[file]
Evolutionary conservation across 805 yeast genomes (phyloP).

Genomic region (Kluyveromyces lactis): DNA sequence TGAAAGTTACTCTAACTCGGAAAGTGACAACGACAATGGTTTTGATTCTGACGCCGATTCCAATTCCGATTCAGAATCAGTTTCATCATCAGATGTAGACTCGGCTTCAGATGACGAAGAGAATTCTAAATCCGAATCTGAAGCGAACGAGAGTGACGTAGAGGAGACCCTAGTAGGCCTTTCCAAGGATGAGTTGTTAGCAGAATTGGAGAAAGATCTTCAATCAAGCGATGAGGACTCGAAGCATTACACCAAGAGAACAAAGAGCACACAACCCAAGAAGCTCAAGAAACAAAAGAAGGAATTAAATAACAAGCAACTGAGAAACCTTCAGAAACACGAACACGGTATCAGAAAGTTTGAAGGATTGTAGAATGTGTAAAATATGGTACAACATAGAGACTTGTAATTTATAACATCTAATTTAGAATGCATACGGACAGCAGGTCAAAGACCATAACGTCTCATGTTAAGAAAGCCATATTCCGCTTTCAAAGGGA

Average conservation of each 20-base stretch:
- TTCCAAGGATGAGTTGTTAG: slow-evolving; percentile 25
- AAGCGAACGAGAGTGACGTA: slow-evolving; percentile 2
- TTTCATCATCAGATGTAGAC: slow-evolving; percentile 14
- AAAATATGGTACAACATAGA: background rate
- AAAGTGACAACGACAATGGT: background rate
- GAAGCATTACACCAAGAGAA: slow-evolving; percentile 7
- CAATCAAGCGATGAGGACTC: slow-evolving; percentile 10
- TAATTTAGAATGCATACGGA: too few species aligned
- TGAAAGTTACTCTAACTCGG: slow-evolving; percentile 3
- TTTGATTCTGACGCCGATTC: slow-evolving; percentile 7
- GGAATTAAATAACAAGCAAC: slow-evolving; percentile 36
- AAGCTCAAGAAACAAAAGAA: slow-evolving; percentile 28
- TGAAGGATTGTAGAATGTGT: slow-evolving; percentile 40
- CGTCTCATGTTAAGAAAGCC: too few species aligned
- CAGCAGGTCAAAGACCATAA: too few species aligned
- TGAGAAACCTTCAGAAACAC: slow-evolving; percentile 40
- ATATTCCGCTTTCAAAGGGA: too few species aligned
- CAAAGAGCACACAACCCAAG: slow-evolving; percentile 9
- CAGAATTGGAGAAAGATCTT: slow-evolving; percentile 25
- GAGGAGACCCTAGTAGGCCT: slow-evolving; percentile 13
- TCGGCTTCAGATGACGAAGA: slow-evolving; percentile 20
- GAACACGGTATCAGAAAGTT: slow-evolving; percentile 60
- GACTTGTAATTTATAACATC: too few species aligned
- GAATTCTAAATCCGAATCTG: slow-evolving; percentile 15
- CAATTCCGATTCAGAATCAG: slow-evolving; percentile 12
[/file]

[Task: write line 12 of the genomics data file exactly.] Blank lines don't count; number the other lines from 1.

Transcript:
- TGAAAGTTACTCTAACTCGG: slow-evolving; percentile 3